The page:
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4 reasons not to get excited about Russia’s COVID-19 ‘vaccine’

4 reasons not to get excited about Russia’s COVID-19 ‘vaccine’
[Photo: ThisisEngineering RAEng/Unsplash]

If there’s one holy grail in the world today, it’s a vaccine for SARS-CoV-2, the virus that causes COVID-19. Billions are being poured into vaccine research around the world by both governments and private industry, hoping that such a vaccine can save lives and stabilize the global economy at the same time.

As of today, that holy grail has been found–or, at least, Russia claims it has. Russian President Vladimir Putin has announced his country has approved the world’s first SARS-CoV-2 vaccine for widespread use. And the president expects vaccinations to start for high-risk groups of people in the country in October. However, there are several reasons no one should get excited by this news. Here’s why:

  1. The Russia COVID-19 vaccine never underwent Phase 3 trials. Phase 3 trials are the most important stage of testing for any medicines or vaccines. In this phase, large groups of people (tens of thousands of them) are given the vaccine or a placebo, and the groups are watched for months or years to determine if it’s effective, dangerous, or both.
  2. Putin needs a political win right now. The Russian president has seen his approval ratings drop to historic lows in the country. Being the president of the country who develops the world’s first vaccine for the scourge of mankind is a great way to get those numbers up. The vaccine has even been named Sputnik-V, a nod to the 1950s space race, which helped boost Russian patriotism.
  3. Russia has failed to release safety data about the vaccine. According to CNN, Russia has failed to release any scientific data on the safety of the vaccine. Putin claims one of his daughters has already taken it, and “Now she feels well.” But vaccines and other medicines that are not properly tested can have major adverse health effects down the road. That’s why Phase 3 trials are so crucial–they help establish whether a vaccine or medicine is safe.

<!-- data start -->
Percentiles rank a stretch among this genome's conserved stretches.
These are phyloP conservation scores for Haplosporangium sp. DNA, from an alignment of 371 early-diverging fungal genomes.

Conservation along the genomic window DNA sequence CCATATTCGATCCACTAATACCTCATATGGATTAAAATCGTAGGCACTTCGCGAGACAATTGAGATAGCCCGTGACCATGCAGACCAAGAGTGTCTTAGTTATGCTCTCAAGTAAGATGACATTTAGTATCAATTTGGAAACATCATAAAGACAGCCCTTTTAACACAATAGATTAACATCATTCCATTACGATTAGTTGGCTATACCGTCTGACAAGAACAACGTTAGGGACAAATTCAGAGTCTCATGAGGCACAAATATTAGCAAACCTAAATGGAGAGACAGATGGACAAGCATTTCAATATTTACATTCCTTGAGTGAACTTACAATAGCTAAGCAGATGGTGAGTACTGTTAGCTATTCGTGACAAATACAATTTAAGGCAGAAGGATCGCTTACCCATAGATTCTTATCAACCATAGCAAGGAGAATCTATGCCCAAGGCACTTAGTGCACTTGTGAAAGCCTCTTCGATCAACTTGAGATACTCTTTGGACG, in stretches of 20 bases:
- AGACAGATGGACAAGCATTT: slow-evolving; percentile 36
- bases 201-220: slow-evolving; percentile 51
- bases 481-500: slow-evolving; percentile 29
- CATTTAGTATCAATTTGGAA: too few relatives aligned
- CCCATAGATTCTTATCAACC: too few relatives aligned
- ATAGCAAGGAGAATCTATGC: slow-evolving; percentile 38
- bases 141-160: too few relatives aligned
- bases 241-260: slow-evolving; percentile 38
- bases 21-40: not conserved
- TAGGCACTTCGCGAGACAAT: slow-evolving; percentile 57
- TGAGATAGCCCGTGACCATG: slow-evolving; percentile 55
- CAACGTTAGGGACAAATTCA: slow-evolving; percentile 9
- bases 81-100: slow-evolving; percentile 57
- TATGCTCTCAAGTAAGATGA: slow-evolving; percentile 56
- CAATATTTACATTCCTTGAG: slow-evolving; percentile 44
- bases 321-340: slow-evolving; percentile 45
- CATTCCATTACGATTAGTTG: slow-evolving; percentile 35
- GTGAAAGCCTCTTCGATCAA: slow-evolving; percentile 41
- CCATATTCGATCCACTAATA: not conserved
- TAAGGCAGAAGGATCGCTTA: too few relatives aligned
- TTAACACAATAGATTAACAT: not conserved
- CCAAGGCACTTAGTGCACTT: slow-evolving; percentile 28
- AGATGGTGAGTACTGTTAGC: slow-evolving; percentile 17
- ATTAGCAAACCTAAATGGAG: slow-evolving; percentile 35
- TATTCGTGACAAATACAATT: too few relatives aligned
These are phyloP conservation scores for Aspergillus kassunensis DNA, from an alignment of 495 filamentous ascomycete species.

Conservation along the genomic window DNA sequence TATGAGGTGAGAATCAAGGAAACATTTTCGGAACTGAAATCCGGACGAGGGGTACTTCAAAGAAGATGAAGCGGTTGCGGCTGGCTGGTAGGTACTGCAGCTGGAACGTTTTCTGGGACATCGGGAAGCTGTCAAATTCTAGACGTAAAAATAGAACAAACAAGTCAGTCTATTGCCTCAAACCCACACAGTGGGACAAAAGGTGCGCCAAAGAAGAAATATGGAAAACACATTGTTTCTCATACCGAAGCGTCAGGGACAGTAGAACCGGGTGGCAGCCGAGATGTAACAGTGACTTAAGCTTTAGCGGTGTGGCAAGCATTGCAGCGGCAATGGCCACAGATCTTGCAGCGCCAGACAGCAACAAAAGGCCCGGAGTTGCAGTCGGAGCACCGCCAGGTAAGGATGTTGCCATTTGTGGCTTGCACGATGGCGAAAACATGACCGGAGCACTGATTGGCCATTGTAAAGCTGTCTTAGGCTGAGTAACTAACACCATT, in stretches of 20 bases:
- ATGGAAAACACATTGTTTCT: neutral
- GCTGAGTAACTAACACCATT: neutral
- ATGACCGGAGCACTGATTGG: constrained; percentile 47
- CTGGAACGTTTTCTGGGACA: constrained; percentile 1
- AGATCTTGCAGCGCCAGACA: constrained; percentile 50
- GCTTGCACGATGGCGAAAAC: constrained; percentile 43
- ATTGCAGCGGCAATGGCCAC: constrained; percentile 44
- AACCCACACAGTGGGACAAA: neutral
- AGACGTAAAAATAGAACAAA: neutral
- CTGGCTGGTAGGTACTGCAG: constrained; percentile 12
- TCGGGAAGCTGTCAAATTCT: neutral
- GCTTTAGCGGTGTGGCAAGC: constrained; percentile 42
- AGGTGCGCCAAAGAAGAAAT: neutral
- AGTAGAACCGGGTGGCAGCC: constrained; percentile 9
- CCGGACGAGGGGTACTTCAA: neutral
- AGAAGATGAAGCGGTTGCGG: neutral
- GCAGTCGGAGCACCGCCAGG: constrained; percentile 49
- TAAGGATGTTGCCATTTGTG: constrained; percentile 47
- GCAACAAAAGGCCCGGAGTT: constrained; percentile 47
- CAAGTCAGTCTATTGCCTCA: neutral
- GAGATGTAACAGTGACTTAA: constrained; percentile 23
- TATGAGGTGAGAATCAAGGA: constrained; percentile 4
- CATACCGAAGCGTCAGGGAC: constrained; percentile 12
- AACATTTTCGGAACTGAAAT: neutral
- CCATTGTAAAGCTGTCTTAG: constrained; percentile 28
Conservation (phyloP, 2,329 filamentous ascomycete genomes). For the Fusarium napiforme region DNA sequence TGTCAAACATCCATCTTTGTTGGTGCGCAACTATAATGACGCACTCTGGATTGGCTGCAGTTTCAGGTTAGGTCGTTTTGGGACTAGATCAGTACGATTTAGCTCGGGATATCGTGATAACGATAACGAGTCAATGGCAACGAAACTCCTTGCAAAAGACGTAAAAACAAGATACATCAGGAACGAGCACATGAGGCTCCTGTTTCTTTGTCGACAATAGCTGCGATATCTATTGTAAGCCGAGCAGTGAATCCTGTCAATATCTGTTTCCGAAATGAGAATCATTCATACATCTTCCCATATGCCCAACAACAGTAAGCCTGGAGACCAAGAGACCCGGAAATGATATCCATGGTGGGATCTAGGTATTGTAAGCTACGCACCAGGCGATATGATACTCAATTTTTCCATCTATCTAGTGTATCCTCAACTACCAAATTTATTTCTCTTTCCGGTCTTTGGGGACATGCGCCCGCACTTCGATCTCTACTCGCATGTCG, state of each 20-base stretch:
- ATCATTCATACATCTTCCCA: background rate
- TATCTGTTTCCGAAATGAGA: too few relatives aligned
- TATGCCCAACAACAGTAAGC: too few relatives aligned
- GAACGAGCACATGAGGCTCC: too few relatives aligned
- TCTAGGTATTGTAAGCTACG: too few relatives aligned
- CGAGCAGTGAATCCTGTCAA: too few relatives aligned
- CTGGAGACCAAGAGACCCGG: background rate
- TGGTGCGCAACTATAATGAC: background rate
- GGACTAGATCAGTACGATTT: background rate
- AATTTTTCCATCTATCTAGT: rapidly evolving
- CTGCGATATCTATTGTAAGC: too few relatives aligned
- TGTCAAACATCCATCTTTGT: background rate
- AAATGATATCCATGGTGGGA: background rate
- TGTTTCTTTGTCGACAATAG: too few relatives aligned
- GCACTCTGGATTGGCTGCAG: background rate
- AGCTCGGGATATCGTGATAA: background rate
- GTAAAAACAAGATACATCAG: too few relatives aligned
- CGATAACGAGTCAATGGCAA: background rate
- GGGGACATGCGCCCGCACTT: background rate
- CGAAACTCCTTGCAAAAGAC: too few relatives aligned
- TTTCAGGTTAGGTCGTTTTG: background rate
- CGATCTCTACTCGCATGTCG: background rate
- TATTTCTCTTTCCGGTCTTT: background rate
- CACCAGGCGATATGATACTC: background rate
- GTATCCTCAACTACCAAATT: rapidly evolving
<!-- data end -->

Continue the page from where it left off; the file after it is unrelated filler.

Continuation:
4. Even if it works, there’s no data on its efficacy. In vaccine terms, “efficacy” refers to how effective a vaccine is. For example, an efficacy rating of 98%, which the measles vaccine had, meant 98 out of every 100 people who received it would be protected–guaranteed. But vaccines often have much lower efficacy rates. Even Dr. Anthony Fauci says the first SARS-CoV-2 vaccine might only have an efficacy rating of about 50% to 60%, meaning even America’s vaccines currently in development would be a coin toss regarding whether a person who has received it is actually protected. It’s true that Russia’s vaccine may actually protect some people from SARS-CoV-2. However, we don’t know what the efficacy of their vaccine is. A government can claim they have a “vaccine” even if its efficacy rating is only 2%–but it’s not going to be much help in protecting people if the efficacy rating is so low. In the U.S., it is likely that any SARS-CoV-2 vaccine that does not have an efficacy rating of at least 50% will not go into production.

The take away: given Russia has released little scientific data about their vaccine–and has skipped Phase 3 trials altogether—it’s highly unlikely Russia’s SARS-CoV-2 vaccine will help protect people on a mass scale. It might even be unsafe since it was rushed to market so quickly. But we won’t know for sure until Russia releases more information about it. Still, don’t get your hopes up.

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